Amid national and local efforts to help Afghan refugees arriving in Wisconsin’s Fort McCoy military base, some Wisconsin Republicans are pushing back, citing concerns about the speed at which the refugees are being processed.

According to the Wisconsin State Journal, Fort McCoy is temporarily housing more than 8,000 Afghan refugees while they wait to be resettled across the nation. In an open letter, Gov. Tony Evers expressed support for the refugees arriving at Fort McCoy.

“We have been in contact with federal partners about resettlement efforts for Afghan people who are seeking refuge at Fort McCoy,” Evers said. “As we learn more information, Wisconsin is ready to assist these efforts and help these individuals who served our country and are now seeking refuge.”

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In response, Sen. Patrick Testin, R-Stevens Point, claimed in an open letter the state does not have enough information about the refugees — which he said could be unsafe for Wisconsin residents. Testin said though resettling the refugees should not be a political issue, he is concerned the refugees coming to America will not be properly identified or screened by the federal government.

U.S. Rep. Tom Tiffany, R-Wausau, expressed similar concerns in a press release.

“The White House should abandon this dangerous, ready-fire-aim plan and mitigate risk by transporting Afghans to safe third countries for vetting before bringing thousands of unknown people into Wisconsin or other U.S. states,” Tiffany said.

Sen. Janet Bewley, D-Mason, said she hopes in the long term, Afghans who do settle in Wisconsin will become valued members of the communities they choose to call home.

Bewley said she knows Evers and his administration are working with the federal government to do what they can to help Afghan refugees accomplish this.

Mayor Satya Rhodes-Conway and Common Council Leadership of Madison announced on the city of Madison website they are committed to treating refugees with dignity, care and respect. Additionally, many Madison citizens have expressed interest in helping Afghans who are seeking refuge in Wisconsin, according to the website.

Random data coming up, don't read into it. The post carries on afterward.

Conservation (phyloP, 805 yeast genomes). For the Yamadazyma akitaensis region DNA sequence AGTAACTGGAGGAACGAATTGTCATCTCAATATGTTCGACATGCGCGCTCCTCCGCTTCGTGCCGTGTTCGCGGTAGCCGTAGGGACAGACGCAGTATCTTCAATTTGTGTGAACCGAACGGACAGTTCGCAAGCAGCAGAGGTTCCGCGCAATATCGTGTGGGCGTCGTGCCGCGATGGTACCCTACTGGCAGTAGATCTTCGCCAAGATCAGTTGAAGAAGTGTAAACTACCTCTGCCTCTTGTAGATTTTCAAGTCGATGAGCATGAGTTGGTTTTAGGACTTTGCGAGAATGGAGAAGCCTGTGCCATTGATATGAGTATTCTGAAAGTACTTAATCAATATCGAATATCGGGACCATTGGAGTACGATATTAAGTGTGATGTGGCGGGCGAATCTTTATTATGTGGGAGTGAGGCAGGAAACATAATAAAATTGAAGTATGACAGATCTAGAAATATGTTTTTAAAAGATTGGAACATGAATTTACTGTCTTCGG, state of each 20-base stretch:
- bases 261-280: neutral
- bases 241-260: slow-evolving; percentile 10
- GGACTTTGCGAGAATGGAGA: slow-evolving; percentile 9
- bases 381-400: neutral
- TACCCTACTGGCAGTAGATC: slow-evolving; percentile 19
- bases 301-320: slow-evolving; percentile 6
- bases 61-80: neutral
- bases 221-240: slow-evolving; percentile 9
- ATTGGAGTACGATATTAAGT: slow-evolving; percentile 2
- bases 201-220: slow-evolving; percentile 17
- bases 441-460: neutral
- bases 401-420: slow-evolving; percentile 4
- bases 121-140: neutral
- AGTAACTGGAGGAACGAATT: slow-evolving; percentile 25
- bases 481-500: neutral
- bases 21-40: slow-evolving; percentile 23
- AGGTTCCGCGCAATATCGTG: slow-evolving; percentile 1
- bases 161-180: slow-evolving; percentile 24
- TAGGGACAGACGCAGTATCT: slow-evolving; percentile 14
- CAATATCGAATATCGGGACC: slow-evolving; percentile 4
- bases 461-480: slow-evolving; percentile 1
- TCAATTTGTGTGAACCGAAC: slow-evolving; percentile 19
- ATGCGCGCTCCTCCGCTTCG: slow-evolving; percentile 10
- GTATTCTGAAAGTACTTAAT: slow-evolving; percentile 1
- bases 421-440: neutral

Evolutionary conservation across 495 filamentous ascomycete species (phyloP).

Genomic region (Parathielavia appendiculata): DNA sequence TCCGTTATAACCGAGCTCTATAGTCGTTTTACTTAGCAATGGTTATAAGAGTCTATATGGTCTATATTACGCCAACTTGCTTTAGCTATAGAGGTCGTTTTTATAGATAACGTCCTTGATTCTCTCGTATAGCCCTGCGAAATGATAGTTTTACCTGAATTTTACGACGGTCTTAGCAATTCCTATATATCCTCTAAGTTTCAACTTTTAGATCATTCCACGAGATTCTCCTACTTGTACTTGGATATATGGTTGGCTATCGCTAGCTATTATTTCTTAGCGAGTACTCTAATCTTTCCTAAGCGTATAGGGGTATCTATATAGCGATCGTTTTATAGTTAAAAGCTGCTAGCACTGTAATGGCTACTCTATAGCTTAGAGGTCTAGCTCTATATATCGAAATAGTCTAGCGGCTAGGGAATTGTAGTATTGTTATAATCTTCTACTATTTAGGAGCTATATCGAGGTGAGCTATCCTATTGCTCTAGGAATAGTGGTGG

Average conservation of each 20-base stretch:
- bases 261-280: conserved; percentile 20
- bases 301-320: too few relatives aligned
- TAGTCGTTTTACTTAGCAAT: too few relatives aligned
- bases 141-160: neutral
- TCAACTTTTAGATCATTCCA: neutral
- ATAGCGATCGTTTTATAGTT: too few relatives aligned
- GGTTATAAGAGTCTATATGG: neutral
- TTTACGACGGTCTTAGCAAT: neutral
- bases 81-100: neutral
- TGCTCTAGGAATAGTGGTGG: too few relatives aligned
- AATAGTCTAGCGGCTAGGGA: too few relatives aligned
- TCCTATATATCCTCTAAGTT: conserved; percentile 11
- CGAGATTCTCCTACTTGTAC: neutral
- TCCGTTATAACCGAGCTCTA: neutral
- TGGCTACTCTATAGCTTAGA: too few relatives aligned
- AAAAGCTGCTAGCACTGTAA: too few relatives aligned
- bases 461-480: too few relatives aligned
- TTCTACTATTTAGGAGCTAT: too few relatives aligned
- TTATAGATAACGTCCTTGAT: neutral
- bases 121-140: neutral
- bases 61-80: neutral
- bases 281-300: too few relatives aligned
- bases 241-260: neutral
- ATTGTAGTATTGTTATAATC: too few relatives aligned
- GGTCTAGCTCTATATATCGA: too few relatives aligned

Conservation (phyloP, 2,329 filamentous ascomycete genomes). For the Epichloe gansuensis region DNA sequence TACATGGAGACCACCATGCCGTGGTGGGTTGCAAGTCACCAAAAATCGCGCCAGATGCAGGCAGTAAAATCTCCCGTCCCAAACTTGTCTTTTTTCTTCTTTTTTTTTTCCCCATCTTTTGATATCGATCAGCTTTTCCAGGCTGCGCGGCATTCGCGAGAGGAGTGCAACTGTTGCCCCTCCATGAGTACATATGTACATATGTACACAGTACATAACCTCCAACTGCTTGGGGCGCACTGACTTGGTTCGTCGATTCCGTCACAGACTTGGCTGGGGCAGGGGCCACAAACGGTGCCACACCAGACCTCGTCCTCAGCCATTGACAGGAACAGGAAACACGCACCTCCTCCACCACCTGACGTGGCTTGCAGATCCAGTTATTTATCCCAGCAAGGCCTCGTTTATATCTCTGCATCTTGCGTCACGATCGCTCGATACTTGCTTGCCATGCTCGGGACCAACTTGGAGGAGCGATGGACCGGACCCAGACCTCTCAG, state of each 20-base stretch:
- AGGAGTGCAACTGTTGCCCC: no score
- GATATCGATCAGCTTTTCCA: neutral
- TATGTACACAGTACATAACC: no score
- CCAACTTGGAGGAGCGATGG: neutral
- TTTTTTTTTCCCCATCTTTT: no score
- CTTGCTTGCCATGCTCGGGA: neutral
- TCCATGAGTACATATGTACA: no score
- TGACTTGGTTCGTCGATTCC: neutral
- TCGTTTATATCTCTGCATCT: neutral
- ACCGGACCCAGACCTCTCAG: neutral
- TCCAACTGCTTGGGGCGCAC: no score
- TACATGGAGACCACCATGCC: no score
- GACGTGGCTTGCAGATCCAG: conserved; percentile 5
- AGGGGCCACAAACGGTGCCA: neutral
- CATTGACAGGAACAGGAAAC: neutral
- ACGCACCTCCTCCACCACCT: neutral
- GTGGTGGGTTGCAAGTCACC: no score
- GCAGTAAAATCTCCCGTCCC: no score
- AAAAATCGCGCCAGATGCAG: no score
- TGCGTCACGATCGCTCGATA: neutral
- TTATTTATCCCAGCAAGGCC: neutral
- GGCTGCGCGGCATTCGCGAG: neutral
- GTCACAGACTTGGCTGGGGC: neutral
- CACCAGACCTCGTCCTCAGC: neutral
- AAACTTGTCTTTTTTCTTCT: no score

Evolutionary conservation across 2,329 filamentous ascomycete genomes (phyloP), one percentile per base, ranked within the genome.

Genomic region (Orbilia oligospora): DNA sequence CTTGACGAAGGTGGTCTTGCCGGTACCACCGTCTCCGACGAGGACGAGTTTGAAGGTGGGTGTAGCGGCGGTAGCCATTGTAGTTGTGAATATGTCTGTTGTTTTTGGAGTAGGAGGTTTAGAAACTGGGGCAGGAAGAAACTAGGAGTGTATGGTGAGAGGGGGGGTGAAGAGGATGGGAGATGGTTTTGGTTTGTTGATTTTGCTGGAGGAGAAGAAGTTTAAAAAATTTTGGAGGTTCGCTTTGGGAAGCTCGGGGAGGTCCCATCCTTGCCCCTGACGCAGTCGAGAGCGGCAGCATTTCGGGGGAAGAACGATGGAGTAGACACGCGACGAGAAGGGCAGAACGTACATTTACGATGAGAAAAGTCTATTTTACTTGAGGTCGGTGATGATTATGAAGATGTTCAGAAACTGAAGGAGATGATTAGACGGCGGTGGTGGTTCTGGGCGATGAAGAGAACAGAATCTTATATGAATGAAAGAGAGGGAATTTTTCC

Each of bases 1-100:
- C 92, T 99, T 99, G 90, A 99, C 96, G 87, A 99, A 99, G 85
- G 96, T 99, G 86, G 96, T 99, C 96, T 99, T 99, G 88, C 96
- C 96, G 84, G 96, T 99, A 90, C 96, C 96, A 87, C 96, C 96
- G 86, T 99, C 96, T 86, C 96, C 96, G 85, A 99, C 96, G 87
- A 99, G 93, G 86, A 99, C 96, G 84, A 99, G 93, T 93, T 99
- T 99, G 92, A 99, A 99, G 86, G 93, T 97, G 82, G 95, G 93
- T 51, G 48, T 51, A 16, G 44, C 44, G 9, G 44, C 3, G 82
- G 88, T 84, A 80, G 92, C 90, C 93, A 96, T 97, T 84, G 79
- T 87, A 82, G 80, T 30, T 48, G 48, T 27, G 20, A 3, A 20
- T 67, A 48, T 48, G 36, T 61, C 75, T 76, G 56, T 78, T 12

Many local and national organizations such as Team Rubicon, Open Doors for Refugees and Jewish Social Services of Madison are working to ensure the Afghan refugees coming to Fort McCoy receive the resources they need.

According to PBS Wisconsin, these local organizations help place the Afghans hosted in Fort McCoy in communities across the country, meaning it’s not guaranteed these refugees will permanently be placed in Wisconsin.

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Currently, the Red Cross is providing mental and physical health services to the refugees at Fort McCoy, according to the Red Cross website. Local Wisconsin organizations are coordinating to provide support to Afghan refugees as they come to the United States, according to the Wisconsin Council of Churches.

On the national level, Director of Defense Intelligence for the Department of Defense Garry Reid said in a statement to the press the DOD has been helping Afghan refugees resettle in the U.S. with the help of non-governmental organizations.

Team Rubicon, an international NGO dedicated to providing disaster relief, is one of the organizations coordinating with the DOD to assist relocating Afghan families into communities across the country.

Team Rubicon Sr. Associate of Operations John Stuhlmacher said many refugees arriving from overseas have few resources. Stuhlmacher said donating hygiene products, furniture, clothing and household items can help a new family arriving in the U.S.

Fundraising money for these items — or just providing a sense of financial security to these families — is a generous way to welcome these families, Stuhlmacher said.

But the work doesn’t end at welcoming the refugees, Stuhlmacher said.

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“These Afghan evacuees are new Americans,” Stuhlmacher said. “They’re starting their life over here in the United States with just the clothes on their backs. They’re going to need our support for a very long time so that they aren’t cut out of society, but rather welcomed into American society.”

According to the Wisconsin Department of Children and Families website, there are plenty of ways Wisconsinites can help refugees resettle. Community members can donate supplies, volunteer, fundraise and advocate for the refugees, according to the website.

Furthermore, there are many refugee resettlement agencies, such as Team Rubicon and Catholic Services of La Crosse, that community members can volunteer at or donate to, according to the website.

“What we’re really focusing on right now is ensuring that the time they spend here in Wisconsin — no matter where they end up settling permanently — is one that they can look back on as a fond memory, not a negative memory,” Stuhlmacher said.